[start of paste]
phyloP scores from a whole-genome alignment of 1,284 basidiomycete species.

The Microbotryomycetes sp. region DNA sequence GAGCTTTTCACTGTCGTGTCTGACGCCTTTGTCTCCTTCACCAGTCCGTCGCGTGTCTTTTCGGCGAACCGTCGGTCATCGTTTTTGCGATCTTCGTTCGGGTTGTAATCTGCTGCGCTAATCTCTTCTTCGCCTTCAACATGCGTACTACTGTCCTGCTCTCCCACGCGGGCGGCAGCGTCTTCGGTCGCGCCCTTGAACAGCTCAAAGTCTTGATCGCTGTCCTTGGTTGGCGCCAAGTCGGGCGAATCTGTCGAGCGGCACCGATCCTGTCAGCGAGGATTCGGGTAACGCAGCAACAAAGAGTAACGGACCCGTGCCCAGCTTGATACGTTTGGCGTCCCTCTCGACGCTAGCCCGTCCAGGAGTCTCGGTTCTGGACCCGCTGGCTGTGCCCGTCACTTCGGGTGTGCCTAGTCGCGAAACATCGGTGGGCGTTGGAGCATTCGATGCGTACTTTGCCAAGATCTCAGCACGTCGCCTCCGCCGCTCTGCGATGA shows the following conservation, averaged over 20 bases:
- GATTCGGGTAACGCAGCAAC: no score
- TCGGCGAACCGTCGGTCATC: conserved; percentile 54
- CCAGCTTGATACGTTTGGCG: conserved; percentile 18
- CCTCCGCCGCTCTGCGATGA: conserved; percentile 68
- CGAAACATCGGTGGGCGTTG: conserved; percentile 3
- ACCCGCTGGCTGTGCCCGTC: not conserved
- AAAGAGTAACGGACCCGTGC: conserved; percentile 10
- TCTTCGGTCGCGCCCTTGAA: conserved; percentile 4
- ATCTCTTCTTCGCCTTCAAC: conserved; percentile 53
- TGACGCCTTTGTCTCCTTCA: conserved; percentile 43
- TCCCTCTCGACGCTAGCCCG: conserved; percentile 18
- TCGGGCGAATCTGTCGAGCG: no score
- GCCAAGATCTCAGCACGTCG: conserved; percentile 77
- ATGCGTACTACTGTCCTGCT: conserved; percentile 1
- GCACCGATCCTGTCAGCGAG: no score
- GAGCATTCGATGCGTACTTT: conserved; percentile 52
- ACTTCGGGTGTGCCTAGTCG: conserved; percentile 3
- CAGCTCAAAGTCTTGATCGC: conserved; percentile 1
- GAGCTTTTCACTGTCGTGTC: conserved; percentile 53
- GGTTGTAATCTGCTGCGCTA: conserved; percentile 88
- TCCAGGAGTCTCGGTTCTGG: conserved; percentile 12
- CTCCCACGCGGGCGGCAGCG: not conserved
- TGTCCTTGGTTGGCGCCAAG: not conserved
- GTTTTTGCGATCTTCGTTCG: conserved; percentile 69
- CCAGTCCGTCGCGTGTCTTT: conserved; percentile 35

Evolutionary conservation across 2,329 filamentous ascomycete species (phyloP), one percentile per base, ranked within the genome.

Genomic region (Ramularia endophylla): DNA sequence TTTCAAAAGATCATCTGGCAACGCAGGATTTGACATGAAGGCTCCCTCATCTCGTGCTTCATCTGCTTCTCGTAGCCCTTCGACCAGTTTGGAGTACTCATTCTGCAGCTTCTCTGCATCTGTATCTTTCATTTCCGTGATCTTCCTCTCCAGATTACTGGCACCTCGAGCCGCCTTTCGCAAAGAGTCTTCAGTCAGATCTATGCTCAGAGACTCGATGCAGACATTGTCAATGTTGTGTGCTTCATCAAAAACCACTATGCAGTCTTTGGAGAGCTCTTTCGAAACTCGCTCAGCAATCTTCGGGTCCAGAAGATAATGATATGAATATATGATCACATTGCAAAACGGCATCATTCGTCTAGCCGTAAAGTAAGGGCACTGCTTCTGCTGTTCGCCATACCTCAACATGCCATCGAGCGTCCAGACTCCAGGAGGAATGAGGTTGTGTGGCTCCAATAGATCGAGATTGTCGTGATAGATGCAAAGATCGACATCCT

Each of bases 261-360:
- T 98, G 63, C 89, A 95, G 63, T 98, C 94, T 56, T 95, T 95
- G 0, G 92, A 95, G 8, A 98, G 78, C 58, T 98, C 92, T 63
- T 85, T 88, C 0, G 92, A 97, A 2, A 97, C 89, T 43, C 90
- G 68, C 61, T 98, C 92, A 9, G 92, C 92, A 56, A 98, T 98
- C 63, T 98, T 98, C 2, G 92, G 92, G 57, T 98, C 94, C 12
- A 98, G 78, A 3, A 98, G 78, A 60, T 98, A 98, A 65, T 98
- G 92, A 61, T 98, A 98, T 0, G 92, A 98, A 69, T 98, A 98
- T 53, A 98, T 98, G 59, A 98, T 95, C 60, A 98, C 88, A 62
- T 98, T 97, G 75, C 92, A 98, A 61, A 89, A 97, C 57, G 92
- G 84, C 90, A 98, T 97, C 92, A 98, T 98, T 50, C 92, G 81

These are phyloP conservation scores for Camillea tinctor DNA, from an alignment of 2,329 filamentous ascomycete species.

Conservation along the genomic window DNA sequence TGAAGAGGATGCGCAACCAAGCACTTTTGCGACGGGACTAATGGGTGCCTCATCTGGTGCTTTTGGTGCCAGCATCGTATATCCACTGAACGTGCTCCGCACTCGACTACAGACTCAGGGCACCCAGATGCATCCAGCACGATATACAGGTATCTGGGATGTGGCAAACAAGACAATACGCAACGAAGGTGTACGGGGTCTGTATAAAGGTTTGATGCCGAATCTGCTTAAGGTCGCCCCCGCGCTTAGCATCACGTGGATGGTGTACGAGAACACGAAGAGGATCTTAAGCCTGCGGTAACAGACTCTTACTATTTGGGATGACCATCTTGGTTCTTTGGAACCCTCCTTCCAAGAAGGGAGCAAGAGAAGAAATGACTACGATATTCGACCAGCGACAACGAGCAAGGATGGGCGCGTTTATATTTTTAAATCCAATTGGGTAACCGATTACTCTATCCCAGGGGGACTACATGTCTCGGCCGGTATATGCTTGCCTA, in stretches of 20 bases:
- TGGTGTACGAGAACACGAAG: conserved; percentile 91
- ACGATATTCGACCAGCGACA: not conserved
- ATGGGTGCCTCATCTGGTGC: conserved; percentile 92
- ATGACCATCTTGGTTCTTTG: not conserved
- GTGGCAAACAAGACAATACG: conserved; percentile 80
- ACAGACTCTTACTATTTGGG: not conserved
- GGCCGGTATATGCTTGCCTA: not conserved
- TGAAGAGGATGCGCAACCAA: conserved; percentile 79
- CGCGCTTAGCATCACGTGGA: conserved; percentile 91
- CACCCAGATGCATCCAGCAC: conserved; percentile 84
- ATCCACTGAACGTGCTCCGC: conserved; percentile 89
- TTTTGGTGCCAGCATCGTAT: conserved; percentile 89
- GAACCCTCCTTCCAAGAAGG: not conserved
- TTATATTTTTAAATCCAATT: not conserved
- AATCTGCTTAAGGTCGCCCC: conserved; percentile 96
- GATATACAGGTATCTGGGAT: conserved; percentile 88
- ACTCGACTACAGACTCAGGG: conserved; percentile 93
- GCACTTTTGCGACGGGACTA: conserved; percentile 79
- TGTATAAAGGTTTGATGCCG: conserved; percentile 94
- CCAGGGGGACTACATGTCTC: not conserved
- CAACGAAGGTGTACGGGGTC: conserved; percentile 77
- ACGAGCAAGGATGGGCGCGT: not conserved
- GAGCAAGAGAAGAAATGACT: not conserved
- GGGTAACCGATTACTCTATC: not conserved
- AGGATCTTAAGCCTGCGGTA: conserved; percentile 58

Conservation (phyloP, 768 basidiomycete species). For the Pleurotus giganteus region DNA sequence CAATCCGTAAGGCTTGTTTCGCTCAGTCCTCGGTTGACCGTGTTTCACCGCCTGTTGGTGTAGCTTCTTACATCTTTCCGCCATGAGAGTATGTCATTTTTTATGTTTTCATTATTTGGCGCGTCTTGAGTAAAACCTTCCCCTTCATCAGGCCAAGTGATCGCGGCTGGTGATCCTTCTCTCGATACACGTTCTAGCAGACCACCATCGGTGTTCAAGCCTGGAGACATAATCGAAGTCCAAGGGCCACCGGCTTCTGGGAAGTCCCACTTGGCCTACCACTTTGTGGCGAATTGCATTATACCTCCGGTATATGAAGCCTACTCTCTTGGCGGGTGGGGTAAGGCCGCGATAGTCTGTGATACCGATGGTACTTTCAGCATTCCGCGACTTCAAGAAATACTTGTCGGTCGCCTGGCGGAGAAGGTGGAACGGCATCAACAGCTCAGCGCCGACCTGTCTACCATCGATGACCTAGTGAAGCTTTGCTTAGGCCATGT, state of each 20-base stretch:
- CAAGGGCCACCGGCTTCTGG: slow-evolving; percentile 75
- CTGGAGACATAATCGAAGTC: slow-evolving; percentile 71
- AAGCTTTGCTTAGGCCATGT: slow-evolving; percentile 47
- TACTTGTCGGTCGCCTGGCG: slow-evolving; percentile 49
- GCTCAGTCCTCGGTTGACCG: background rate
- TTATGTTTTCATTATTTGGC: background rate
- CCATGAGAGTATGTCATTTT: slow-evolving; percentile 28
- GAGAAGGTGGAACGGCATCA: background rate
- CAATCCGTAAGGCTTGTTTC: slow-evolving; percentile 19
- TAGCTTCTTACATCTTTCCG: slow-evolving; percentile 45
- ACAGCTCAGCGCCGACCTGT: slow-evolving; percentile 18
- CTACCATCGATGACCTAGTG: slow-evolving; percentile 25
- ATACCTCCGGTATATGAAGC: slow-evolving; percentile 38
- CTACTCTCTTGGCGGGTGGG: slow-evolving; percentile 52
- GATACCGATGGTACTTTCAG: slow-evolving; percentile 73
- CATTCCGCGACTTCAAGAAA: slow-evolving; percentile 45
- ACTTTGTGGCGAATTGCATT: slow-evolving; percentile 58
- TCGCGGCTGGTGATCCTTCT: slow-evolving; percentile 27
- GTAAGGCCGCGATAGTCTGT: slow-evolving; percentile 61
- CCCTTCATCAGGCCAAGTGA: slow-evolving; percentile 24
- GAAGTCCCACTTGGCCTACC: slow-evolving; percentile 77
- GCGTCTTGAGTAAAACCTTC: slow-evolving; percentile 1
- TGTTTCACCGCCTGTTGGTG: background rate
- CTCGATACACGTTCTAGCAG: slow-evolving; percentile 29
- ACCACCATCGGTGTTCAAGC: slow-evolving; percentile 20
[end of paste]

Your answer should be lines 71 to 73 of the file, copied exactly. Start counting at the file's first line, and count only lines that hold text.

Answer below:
- AAGCTTTGCTTAGGCCATGT: slow-evolving; percentile 47
- TACTTGTCGGTCGCCTGGCG: slow-evolving; percentile 49
- GCTCAGTCCTCGGTTGACCG: background rate